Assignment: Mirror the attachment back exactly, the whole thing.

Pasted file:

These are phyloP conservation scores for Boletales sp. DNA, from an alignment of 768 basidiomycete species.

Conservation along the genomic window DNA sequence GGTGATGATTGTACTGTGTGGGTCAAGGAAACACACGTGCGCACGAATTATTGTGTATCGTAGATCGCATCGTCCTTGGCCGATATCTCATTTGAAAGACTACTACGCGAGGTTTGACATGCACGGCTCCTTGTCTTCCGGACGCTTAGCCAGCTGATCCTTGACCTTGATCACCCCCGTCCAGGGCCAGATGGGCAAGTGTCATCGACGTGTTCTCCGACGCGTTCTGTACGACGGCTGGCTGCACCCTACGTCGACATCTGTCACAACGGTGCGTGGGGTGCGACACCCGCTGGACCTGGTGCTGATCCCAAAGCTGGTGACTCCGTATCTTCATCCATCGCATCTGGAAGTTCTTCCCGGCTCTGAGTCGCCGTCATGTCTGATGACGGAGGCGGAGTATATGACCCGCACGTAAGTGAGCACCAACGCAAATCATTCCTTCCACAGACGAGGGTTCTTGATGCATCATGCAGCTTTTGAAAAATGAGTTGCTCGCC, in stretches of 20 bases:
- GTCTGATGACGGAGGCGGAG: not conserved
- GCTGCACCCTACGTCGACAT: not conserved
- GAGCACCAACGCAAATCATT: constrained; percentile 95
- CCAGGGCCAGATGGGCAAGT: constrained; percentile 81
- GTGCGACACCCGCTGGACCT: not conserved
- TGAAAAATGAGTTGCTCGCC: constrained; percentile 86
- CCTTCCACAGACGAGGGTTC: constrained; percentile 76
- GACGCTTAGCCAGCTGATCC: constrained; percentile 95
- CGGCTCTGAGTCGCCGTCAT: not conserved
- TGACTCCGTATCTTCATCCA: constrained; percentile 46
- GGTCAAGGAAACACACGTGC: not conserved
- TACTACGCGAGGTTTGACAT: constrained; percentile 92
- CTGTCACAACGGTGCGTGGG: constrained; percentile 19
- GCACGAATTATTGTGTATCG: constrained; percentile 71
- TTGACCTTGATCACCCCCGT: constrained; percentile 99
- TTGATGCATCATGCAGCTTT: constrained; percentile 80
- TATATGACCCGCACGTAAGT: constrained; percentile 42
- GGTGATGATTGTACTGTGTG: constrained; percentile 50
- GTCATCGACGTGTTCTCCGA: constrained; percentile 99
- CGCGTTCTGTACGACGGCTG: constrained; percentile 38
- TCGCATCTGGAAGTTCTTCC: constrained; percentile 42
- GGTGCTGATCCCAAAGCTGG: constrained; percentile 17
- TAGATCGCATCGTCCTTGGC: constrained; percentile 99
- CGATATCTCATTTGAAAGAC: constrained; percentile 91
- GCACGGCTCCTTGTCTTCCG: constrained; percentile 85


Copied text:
These are phyloP conservation scores for Boletales sp. DNA, from an alignment of 768 basidiomycete species.

Conservation along the genomic window DNA sequence GGTGATGATTGTACTGTGTGGGTCAAGGAAACACACGTGCGCACGAATTATTGTGTATCGTAGATCGCATCGTCCTTGGCCGATATCTCATTTGAAAGACTACTACGCGAGGTTTGACATGCACGGCTCCTTGTCTTCCGGACGCTTAGCCAGCTGATCCTTGACCTTGATCACCCCCGTCCAGGGCCAGATGGGCAAGTGTCATCGACGTGTTCTCCGACGCGTTCTGTACGACGGCTGGCTGCACCCTACGTCGACATCTGTCACAACGGTGCGTGGGGTGCGACACCCGCTGGACCTGGTGCTGATCCCAAAGCTGGTGACTCCGTATCTTCATCCATCGCATCTGGAAGTTCTTCCCGGCTCTGAGTCGCCGTCATGTCTGATGACGGAGGCGGAGTATATGACCCGCACGTAAGTGAGCACCAACGCAAATCATTCCTTCCACAGACGAGGGTTCTTGATGCATCATGCAGCTTTTGAAAAATGAGTTGCTCGCC, in stretches of 20 bases:
- GTCTGATGACGGAGGCGGAG: not conserved
- GCTGCACCCTACGTCGACAT: not conserved
- GAGCACCAACGCAAATCATT: constrained; percentile 95
- CCAGGGCCAGATGGGCAAGT: constrained; percentile 81
- GTGCGACACCCGCTGGACCT: not conserved
- TGAAAAATGAGTTGCTCGCC: constrained; percentile 86
- CCTTCCACAGACGAGGGTTC: constrained; percentile 76
- GACGCTTAGCCAGCTGATCC: constrained; percentile 95
- CGGCTCTGAGTCGCCGTCAT: not conserved
- TGACTCCGTATCTTCATCCA: constrained; percentile 46
- GGTCAAGGAAACACACGTGC: not conserved
- TACTACGCGAGGTTTGACAT: constrained; percentile 92
- CTGTCACAACGGTGCGTGGG: constrained; percentile 19
- GCACGAATTATTGTGTATCG: constrained; percentile 71
- TTGACCTTGATCACCCCCGT: constrained; percentile 99
- TTGATGCATCATGCAGCTTT: constrained; percentile 80
- TATATGACCCGCACGTAAGT: constrained; percentile 42
- GGTGATGATTGTACTGTGTG: constrained; percentile 50
- GTCATCGACGTGTTCTCCGA: constrained; percentile 99
- CGCGTTCTGTACGACGGCTG: constrained; percentile 38
- TCGCATCTGGAAGTTCTTCC: constrained; percentile 42
- GGTGCTGATCCCAAAGCTGG: constrained; percentile 17
- TAGATCGCATCGTCCTTGGC: constrained; percentile 99
- CGATATCTCATTTGAAAGAC: constrained; percentile 91
- GCACGGCTCCTTGTCTTCCG: constrained; percentile 85